ONE of the few success stories on the high street in recent years has been that of Waterstones. From debts of £130 million and possible closure in 2013, the chain returned to profit last year.

The spring in the book chain’s step can be seen in Salisbury with its revived programme of author events, which this week features the award-winning children’s author, Frances Hardinge.

Hardinge is one of those wonderful writers who eschews easy definition. When I caught up with her this week, she explained that her pitches to her publisher tended to begin with, “Look, I know this is going to sound a bit mad, but hear me out…”

In 2015, she became the first children’s author to win the overall Costa Book Award since Philip Pullman in 2001. Like Pullman, her writing is rich and complex enough to satisfy readers of all ages.

Her novels mix history and the supernatural into a blend all of her own and her new book, A Skinful of Shadows, is no exception.

I asked her where this particular idea came from. “One idea that had been lurking in my mind was the notion of a ghost bear,” she told me. “I happened to learn a little about the historical mistreatment of dancing bears, and it made me rather angry. So I imagined one of these abused bears coming back in spectral form, unshackled at last and in search of vengeance.”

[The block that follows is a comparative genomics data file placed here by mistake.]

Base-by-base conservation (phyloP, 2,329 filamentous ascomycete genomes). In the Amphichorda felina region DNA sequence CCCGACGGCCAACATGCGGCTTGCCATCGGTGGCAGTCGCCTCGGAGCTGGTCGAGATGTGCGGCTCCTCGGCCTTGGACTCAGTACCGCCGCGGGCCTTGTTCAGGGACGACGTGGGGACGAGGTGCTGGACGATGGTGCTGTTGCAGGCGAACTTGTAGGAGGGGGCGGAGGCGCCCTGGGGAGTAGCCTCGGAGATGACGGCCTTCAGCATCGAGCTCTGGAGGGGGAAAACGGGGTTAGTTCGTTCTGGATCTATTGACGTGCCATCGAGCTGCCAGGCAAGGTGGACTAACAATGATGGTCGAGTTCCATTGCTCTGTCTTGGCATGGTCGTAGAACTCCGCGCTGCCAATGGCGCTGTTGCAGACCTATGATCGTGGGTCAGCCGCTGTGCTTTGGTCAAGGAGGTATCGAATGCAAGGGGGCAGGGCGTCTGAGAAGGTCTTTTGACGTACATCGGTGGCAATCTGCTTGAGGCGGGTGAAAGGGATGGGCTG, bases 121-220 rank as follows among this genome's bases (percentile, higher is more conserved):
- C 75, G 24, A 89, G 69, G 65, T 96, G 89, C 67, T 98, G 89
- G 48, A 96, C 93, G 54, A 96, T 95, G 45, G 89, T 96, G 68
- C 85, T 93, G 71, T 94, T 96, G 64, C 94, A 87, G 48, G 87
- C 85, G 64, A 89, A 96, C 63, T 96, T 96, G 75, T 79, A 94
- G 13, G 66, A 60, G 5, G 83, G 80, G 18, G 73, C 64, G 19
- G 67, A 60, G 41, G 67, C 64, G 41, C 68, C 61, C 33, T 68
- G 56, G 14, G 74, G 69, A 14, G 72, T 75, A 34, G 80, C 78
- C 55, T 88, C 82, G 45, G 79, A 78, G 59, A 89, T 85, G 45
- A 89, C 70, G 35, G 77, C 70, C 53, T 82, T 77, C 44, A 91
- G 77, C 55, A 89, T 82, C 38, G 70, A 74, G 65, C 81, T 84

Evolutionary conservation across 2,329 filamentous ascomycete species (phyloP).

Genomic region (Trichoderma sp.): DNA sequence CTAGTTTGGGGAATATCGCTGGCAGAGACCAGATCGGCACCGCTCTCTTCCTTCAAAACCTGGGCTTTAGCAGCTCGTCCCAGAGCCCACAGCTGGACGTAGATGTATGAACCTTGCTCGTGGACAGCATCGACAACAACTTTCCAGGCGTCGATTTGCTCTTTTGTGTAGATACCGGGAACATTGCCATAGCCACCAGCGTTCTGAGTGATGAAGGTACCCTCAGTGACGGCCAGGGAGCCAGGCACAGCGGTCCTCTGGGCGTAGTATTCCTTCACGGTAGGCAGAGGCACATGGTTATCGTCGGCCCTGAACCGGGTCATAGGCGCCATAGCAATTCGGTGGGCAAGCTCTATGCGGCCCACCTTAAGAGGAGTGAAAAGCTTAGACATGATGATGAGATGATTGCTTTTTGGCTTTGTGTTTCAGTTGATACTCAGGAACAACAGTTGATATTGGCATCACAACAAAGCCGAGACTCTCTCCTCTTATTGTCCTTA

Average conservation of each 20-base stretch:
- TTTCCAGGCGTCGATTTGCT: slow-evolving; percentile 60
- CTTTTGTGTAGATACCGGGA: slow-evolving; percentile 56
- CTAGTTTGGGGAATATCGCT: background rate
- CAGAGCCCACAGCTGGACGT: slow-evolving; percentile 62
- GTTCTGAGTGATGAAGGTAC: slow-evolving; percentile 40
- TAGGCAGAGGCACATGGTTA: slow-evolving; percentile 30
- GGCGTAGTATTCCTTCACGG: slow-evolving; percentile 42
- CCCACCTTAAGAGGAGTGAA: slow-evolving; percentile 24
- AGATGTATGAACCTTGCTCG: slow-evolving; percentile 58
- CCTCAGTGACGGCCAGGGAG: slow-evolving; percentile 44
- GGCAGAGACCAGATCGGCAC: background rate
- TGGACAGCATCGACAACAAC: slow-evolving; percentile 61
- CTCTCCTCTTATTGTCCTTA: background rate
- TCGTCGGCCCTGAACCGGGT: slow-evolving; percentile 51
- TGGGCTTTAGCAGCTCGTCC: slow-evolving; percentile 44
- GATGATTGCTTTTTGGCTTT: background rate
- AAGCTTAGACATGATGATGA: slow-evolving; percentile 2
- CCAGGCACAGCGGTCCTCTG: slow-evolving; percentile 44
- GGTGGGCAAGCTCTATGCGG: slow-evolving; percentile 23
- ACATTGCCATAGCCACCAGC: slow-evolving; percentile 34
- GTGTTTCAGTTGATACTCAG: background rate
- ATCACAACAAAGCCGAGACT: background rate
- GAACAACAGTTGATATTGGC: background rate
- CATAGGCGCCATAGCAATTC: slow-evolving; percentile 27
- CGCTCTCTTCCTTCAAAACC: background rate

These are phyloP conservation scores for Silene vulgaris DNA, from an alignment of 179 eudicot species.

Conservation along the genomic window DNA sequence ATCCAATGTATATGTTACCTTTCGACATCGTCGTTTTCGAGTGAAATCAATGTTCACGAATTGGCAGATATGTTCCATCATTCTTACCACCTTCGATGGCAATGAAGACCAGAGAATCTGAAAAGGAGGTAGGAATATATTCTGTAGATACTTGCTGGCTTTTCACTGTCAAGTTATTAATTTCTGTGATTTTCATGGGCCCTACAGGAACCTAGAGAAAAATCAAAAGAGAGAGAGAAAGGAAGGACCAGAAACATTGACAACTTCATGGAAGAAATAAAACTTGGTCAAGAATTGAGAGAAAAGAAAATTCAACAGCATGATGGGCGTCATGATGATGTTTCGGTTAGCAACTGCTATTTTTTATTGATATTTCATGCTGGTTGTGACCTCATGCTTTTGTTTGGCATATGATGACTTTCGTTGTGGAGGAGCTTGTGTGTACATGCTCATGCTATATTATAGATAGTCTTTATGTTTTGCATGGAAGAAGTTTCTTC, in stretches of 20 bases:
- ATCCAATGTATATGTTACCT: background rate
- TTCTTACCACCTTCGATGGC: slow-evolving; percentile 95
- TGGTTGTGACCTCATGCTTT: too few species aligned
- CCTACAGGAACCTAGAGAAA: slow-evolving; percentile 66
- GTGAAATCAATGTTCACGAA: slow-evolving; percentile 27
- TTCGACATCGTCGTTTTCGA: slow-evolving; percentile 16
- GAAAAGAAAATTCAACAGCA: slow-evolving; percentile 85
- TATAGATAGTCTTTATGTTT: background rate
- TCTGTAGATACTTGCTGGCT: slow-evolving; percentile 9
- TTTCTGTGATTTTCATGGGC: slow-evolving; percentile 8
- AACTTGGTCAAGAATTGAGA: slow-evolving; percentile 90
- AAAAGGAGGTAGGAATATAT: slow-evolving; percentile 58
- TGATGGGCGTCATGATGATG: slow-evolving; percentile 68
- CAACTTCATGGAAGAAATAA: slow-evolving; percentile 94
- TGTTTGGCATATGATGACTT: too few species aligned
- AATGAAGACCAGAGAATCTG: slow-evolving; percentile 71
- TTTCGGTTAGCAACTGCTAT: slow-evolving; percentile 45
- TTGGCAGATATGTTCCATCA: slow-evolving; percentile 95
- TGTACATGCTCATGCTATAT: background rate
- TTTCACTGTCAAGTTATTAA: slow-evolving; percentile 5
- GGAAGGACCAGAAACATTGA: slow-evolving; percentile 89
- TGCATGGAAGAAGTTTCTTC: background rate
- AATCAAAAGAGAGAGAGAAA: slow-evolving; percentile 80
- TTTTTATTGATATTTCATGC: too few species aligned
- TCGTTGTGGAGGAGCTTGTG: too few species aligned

Frances set her new novel during the Civil War because “I’m always fascinated by times of change, rebellion and aftermath, and this particular period fitted the story I wanted to tell.” She is clearly a writer who likes her research, describing it as ‘a lot like treasure hunting’.

Among her research into the period, she learned about spies hiding messages in eggs, how artichoke juice was used as invisible ink, and the process of ‘letter-locking’ – folding and tying letters in such a way that anyone trying to sneak a look would rip them.

As part of the Waterstones event, there will be a guided ghost tour around Salisbury led by Timezone Tours. I asked Frances where her interest in the supernatural came from. “I always write for the younger version of me,” she explained, “and younger me was quite an odd little girl. I was always fascinated by dark tales where the familiar, safe world might peel back to show something weirder and more dangerous.”

I wondered whether she believed in ghosts herself. “I like to keep an open mind,” she said, adding that, “fortunately, I don’t need to believe in ghosts to find ghost walks totally fascinating…”

Frances Hardinge is at Waterstones Salisbury on Thursday, May 10 at 6pm. Tickets £10.